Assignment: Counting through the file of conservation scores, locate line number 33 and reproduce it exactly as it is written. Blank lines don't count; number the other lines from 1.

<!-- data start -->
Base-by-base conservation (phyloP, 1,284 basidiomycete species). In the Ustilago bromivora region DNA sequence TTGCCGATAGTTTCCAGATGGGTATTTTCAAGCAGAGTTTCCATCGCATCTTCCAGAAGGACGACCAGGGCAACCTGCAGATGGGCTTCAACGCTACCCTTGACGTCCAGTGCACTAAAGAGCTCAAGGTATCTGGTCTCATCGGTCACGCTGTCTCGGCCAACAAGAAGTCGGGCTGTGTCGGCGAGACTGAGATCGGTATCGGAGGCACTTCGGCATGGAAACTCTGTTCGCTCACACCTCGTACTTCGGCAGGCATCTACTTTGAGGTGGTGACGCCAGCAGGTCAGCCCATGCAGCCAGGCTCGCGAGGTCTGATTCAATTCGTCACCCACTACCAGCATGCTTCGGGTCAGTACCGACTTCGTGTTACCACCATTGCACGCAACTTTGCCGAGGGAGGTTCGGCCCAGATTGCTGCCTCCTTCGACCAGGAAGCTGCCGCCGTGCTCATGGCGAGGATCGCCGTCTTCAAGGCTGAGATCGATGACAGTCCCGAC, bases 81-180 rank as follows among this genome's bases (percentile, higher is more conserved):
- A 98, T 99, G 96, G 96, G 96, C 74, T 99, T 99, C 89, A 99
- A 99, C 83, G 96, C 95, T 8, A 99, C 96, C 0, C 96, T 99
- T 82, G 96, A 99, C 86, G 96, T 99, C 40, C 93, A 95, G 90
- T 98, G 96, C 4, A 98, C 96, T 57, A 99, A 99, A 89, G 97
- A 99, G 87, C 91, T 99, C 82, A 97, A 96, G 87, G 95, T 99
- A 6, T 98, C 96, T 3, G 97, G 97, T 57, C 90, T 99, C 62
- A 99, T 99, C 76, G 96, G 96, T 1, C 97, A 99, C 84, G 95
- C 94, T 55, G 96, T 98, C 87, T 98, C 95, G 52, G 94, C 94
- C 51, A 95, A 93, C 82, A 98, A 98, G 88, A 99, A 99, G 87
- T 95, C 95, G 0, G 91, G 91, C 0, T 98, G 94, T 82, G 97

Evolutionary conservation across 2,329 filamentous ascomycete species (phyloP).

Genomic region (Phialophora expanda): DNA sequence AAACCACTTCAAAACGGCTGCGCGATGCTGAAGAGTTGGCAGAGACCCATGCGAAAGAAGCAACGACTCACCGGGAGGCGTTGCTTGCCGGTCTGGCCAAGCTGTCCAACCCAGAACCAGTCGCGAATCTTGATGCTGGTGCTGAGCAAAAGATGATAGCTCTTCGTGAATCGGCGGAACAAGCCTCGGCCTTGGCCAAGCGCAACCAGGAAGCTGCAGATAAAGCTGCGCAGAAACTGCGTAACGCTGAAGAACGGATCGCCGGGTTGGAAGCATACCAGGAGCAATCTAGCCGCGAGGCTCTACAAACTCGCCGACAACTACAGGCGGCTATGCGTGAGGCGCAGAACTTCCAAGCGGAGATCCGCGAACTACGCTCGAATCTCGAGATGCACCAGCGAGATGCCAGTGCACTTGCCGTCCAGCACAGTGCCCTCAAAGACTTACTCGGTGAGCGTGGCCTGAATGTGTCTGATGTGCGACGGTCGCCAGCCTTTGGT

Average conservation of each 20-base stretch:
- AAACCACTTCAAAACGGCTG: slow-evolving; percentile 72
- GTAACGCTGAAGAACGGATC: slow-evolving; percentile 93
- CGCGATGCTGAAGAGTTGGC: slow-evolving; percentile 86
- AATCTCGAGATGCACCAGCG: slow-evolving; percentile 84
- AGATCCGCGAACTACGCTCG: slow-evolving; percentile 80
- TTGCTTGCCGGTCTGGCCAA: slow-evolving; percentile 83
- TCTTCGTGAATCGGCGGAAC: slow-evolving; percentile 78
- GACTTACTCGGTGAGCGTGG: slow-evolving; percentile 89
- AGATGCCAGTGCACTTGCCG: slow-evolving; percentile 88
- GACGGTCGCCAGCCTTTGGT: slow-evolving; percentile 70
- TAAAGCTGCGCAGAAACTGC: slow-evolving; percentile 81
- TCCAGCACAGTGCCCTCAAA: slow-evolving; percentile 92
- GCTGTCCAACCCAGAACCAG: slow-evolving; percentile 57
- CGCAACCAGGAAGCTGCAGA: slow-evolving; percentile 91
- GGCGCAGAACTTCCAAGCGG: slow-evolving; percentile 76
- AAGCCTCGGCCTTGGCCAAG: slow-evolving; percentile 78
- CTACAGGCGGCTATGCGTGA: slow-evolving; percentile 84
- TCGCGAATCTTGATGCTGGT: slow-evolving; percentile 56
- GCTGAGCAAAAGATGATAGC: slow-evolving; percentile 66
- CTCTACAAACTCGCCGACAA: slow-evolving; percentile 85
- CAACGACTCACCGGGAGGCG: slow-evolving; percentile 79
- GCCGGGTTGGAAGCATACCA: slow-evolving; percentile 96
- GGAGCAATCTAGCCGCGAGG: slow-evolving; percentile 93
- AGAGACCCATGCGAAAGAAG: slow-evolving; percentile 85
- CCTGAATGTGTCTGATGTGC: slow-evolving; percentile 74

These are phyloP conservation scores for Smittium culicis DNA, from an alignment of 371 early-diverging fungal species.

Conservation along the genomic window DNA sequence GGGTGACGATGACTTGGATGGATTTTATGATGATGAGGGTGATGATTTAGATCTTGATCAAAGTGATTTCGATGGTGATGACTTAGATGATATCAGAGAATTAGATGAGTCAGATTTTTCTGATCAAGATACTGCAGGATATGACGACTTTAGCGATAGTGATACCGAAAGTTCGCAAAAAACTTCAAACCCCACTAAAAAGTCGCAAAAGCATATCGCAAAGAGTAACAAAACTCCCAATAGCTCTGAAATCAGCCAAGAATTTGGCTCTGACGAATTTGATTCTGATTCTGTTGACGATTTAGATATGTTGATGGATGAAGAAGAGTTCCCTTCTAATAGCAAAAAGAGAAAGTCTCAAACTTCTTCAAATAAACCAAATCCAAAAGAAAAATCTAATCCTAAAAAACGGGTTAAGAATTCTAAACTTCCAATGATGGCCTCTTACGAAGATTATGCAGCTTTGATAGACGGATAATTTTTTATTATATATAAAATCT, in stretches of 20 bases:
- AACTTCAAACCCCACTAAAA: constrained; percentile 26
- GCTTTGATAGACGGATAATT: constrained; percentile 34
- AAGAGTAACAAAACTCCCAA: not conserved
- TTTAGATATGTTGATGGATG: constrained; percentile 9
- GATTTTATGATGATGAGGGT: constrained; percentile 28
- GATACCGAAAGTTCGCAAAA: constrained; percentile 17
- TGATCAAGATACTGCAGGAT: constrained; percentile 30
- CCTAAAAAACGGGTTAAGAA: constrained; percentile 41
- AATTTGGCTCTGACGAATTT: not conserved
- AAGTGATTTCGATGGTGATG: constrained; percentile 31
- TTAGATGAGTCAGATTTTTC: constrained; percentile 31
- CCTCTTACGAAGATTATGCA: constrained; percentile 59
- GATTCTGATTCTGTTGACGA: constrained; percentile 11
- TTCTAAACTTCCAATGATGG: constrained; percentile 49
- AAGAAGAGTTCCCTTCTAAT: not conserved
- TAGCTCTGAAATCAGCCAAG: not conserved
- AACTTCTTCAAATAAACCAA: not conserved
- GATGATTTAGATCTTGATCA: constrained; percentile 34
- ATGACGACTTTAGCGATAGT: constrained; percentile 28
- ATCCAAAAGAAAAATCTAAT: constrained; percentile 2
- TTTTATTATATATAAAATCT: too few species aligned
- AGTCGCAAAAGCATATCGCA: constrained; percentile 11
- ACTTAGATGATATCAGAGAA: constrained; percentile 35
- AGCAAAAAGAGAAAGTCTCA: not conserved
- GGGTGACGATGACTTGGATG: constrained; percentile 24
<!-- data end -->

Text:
- GCTGAGCAAAAGATGATAGC: slow-evolving; percentile 66